Vascular surgeons operate on blood vessels, and for that reason this is a specialty with high risk of significant injury or death. Lack of experience and poor surgical judgment by a vascular surgeon can lead to preventable injury and medical malpractice.
Michael Wood underwent surgery to open a blocked artery in his shoulder, but woke up with severe damage to the main nerve controlling his hand on that side. After two more surgeries to try to repair the nerve damage, Mr. Wood still had no use of his left hand, and his ability to do two-handed tasks was ruined. Patrick Malone & Associates brought a medical malpractice suit on behalf of Mr. Wood against the surgeon who did the artery surgery and his employer at Southern Maryland Hospital, in Clinton, Maryland.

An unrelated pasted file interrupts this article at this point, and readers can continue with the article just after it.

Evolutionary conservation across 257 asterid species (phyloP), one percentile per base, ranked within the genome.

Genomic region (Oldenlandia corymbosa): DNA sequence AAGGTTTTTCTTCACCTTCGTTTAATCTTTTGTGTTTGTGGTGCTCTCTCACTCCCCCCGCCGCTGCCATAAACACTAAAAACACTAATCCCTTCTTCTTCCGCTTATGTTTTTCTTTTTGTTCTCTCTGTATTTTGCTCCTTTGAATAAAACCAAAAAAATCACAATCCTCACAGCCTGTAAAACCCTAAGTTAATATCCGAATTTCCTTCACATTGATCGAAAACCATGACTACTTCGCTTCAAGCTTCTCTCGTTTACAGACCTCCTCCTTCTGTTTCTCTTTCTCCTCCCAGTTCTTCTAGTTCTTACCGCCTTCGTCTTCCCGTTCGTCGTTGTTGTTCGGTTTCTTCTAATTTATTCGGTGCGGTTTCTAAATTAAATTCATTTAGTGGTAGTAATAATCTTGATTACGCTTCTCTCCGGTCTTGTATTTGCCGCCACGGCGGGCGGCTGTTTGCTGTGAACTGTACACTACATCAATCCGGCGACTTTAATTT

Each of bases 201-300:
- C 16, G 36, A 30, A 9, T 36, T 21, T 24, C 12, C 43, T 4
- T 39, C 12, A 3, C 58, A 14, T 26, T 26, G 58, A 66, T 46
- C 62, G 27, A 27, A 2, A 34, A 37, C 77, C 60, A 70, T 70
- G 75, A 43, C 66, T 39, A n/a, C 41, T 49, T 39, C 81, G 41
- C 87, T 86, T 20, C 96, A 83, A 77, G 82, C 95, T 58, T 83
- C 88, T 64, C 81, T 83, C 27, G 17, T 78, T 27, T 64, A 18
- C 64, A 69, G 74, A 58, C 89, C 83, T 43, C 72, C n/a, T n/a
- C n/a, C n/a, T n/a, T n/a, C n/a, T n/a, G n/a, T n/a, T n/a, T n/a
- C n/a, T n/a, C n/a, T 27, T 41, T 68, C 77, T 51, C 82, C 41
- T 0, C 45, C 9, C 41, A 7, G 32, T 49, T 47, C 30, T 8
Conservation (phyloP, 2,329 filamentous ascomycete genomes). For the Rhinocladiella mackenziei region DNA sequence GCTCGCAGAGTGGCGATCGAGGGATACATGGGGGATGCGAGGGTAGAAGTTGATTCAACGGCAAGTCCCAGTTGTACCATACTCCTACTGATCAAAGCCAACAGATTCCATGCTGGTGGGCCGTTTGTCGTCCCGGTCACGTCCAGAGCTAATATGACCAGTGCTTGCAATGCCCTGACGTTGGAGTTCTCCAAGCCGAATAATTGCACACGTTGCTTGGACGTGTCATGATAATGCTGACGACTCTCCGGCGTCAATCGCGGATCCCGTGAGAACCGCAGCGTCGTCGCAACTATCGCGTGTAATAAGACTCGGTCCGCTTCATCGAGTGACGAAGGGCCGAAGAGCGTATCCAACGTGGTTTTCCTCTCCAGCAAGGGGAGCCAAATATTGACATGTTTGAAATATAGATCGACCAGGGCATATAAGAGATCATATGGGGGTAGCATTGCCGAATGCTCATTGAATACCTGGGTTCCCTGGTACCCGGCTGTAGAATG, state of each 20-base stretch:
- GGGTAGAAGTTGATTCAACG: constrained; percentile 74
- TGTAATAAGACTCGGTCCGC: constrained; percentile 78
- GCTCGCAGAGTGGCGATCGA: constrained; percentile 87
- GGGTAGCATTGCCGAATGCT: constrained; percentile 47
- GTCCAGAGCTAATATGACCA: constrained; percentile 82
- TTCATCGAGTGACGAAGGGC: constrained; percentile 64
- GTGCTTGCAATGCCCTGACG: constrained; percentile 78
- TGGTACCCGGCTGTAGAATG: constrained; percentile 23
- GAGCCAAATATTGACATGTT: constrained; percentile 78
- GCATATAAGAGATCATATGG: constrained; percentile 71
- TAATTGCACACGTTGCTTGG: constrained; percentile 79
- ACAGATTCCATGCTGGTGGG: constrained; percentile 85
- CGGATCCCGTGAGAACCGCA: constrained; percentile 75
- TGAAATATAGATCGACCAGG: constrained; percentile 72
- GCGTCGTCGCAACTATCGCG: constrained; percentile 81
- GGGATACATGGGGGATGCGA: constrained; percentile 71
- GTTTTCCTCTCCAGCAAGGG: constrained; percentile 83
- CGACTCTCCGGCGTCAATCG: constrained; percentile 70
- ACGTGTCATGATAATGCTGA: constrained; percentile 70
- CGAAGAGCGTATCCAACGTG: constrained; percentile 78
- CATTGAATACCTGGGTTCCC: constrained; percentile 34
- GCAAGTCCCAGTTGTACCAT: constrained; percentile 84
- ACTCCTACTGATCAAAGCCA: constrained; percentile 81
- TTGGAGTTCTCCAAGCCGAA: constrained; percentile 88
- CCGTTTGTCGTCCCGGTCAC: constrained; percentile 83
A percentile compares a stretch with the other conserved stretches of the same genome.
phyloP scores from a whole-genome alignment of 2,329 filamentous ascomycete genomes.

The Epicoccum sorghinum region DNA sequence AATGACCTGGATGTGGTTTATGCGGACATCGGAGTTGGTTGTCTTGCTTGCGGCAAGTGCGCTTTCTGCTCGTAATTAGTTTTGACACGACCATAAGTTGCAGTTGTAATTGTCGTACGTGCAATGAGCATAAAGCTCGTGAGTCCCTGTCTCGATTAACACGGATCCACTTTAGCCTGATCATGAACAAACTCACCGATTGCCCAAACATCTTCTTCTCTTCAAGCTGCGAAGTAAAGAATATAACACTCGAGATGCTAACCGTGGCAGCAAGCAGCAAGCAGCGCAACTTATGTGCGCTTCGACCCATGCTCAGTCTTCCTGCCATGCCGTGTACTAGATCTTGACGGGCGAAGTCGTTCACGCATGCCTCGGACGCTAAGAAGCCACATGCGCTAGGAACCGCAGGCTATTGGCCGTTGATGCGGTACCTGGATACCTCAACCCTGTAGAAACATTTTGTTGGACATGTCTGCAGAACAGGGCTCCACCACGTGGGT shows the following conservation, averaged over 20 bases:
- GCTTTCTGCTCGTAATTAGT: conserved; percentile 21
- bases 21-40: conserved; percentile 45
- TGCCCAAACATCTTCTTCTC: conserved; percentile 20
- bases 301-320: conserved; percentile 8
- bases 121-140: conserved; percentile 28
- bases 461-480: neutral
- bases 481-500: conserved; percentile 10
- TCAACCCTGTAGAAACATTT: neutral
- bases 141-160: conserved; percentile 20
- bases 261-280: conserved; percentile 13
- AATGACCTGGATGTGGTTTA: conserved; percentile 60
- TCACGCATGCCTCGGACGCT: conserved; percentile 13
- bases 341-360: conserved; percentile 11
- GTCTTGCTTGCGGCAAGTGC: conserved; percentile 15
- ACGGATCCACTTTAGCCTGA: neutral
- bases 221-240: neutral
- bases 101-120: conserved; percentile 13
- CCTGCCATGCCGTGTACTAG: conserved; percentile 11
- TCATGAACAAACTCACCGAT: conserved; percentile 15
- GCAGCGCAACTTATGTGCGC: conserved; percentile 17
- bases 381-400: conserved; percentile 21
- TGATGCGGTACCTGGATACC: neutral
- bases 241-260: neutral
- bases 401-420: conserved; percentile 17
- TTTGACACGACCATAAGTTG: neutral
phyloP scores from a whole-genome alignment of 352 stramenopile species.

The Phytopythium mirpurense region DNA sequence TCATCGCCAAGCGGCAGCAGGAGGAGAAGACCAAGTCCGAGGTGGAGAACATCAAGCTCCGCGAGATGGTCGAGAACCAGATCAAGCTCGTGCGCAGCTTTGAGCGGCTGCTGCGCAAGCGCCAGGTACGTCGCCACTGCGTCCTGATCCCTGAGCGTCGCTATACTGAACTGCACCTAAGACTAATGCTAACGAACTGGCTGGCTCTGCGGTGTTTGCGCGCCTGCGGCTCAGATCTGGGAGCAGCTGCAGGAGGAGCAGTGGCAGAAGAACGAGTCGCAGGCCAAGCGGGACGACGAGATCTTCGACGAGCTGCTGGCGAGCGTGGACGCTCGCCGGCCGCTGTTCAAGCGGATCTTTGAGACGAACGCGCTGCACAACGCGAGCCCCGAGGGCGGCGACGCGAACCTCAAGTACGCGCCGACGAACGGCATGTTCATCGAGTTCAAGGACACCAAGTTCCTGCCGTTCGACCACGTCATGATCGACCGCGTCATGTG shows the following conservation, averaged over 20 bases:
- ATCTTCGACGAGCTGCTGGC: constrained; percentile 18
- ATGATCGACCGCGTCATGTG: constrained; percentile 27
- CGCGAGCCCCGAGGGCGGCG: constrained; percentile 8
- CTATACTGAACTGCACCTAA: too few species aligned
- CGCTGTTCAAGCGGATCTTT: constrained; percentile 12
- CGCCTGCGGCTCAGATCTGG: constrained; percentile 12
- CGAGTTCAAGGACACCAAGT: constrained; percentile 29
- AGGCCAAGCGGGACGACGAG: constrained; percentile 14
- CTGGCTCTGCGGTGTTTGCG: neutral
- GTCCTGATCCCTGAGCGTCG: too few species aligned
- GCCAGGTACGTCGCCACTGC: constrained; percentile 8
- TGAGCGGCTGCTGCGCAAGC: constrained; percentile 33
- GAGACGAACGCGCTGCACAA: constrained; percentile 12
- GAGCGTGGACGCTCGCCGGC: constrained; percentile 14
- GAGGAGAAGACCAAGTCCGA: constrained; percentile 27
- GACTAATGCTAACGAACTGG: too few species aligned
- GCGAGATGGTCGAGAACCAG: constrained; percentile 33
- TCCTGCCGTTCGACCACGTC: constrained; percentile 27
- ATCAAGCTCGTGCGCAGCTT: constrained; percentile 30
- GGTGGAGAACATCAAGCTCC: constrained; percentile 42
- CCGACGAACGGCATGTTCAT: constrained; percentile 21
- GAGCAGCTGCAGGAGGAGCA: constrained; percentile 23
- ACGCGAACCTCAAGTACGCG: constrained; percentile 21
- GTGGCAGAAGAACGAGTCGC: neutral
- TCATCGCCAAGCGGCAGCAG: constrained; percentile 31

The main allegations of the lawsuit:
- The surgeon was not experienced in this type of condition: blockage of the subclavian artery.
- The surgeon used a technique that none of his colleagues used, which created high risk of nerve damage because he chose to operate in an area very close to the main nerve controlling the hand.
- The surgeon didn’t disclose options to the patient and his wife and scared them into thinking it was urgent when it was not.
- The surgeon had a conflict of interest that may have influenced his failure to refer the patient to someone more experienced who had a safer technique.
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